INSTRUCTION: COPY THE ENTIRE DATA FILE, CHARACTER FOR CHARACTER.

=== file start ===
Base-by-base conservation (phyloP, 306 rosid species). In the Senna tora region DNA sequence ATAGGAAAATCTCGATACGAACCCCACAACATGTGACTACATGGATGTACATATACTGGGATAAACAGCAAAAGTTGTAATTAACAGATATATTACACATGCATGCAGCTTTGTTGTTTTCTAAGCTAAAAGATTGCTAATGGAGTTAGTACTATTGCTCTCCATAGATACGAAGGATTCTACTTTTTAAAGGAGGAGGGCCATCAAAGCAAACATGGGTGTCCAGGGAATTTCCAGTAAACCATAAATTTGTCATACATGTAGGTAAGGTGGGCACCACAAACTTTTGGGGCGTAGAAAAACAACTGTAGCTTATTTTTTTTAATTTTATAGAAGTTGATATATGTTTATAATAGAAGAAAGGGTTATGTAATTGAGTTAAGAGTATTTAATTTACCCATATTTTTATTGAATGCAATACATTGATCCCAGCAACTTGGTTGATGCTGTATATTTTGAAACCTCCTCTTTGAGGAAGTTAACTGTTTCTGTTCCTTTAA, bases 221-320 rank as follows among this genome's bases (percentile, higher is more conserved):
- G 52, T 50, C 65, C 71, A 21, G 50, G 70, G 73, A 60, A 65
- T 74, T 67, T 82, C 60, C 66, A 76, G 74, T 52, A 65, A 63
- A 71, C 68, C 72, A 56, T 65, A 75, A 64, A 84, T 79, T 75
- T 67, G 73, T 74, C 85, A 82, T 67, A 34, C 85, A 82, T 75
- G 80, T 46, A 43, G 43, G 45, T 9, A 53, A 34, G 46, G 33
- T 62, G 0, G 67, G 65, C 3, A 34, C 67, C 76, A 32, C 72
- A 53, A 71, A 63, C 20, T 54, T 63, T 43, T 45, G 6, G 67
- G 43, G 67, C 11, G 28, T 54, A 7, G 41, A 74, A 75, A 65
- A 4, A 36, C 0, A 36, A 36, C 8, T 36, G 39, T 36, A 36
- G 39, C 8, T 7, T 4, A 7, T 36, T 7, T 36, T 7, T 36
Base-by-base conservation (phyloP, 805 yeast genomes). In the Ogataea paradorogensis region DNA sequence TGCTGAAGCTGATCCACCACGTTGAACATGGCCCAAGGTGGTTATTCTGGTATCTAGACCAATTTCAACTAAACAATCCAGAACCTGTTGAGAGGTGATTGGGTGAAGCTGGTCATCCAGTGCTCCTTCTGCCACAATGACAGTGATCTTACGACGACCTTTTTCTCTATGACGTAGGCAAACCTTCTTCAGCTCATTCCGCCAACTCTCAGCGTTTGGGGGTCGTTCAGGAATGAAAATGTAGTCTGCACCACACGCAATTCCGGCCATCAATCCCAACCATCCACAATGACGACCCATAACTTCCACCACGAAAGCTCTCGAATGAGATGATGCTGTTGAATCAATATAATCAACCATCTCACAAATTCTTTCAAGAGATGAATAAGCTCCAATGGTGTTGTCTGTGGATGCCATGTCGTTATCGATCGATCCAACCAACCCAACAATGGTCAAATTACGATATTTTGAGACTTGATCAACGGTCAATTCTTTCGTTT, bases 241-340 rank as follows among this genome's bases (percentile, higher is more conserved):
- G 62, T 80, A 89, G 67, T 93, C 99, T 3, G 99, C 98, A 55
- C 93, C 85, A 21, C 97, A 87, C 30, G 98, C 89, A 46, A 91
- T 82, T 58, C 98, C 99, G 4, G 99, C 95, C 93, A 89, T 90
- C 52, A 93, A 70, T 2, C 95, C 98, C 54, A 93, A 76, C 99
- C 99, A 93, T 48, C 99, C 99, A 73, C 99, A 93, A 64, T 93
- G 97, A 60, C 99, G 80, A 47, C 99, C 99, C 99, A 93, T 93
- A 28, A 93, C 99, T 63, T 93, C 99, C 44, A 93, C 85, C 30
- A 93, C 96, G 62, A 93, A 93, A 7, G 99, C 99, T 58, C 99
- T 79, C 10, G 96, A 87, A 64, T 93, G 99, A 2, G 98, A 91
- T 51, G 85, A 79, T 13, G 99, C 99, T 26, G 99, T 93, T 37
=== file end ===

Base-by-base conservation (phyloP, 306 rosid species). In the Senna tora region DNA sequence ATAGGAAAATCTCGATACGAACCCCACAACATGTGACTACATGGATGTACATATACTGGGATAAACAGCAAAAGTTGTAATTAACAGATATATTACACATGCATGCAGCTTTGTTGTTTTCTAAGCTAAAAGATTGCTAATGGAGTTAGTACTATTGCTCTCCATAGATACGAAGGATTCTACTTTTTAAAGGAGGAGGGCCATCAAAGCAAACATGGGTGTCCAGGGAATTTCCAGTAAACCATAAATTTGTCATACATGTAGGTAAGGTGGGCACCACAAACTTTTGGGGCGTAGAAAAACAACTGTAGCTTATTTTTTTTAATTTTATAGAAGTTGATATATGTTTATAATAGAAGAAAGGGTTATGTAATTGAGTTAAGAGTATTTAATTTACCCATATTTTTATTGAATGCAATACATTGATCCCAGCAACTTGGTTGATGCTGTATATTTTGAAACCTCCTCTTTGAGGAAGTTAACTGTTTCTGTTCCTTTAA, bases 221-320 rank as follows among this genome's bases (percentile, higher is more conserved):
- G 52, T 50, C 65, C 71, A 21, G 50, G 70, G 73, A 60, A 65
- T 74, T 67, T 82, C 60, C 66, A 76, G 74, T 52, A 65, A 63
- A 71, C 68, C 72, A 56, T 65, A 75, A 64, A 84, T 79, T 75
- T 67, G 73, T 74, C 85, A 82, T 67, A 34, C 85, A 82, T 75
- G 80, T 46, A 43, G 43, G 45, T 9, A 53, A 34, G 46, G 33
- T 62, G 0, G 67, G 65, C 3, A 34, C 67, C 76, A 32, C 72
- A 53, A 71, A 63, C 20, T 54, T 63, T 43, T 45, G 6, G 67
- G 43, G 67, C 11, G 28, T 54, A 7, G 41, A 74, A 75, A 65
- A 4, A 36, C 0, A 36, A 36, C 8, T 36, G 39, T 36, A 36
- G 39, C 8, T 7, T 4, A 7, T 36, T 7, T 36, T 7, T 36
Base-by-base conservation (phyloP, 805 yeast genomes). In the Ogataea paradorogensis region DNA sequence TGCTGAAGCTGATCCACCACGTTGAACATGGCCCAAGGTGGTTATTCTGGTATCTAGACCAATTTCAACTAAACAATCCAGAACCTGTTGAGAGGTGATTGGGTGAAGCTGGTCATCCAGTGCTCCTTCTGCCACAATGACAGTGATCTTACGACGACCTTTTTCTCTATGACGTAGGCAAACCTTCTTCAGCTCATTCCGCCAACTCTCAGCGTTTGGGGGTCGTTCAGGAATGAAAATGTAGTCTGCACCACACGCAATTCCGGCCATCAATCCCAACCATCCACAATGACGACCCATAACTTCCACCACGAAAGCTCTCGAATGAGATGATGCTGTTGAATCAATATAATCAACCATCTCACAAATTCTTTCAAGAGATGAATAAGCTCCAATGGTGTTGTCTGTGGATGCCATGTCGTTATCGATCGATCCAACCAACCCAACAATGGTCAAATTACGATATTTTGAGACTTGATCAACGGTCAATTCTTTCGTTT, bases 241-340 rank as follows among this genome's bases (percentile, higher is more conserved):
- G 62, T 80, A 89, G 67, T 93, C 99, T 3, G 99, C 98, A 55
- C 93, C 85, A 21, C 97, A 87, C 30, G 98, C 89, A 46, A 91
- T 82, T 58, C 98, C 99, G 4, G 99, C 95, C 93, A 89, T 90
- C 52, A 93, A 70, T 2, C 95, C 98, C 54, A 93, A 76, C 99
- C 99, A 93, T 48, C 99, C 99, A 73, C 99, A 93, A 64, T 93
- G 97, A 60, C 99, G 80, A 47, C 99, C 99, C 99, A 93, T 93
- A 28, A 93, C 99, T 63, T 93, C 99, C 44, A 93, C 85, C 30
- A 93, C 96, G 62, A 93, A 93, A 7, G 99, C 99, T 58, C 99
- T 79, C 10, G 96, A 87, A 64, T 93, G 99, A 2, G 98, A 91
- T 51, G 85, A 79, T 13, G 99, C 99, T 26, G 99, T 93, T 37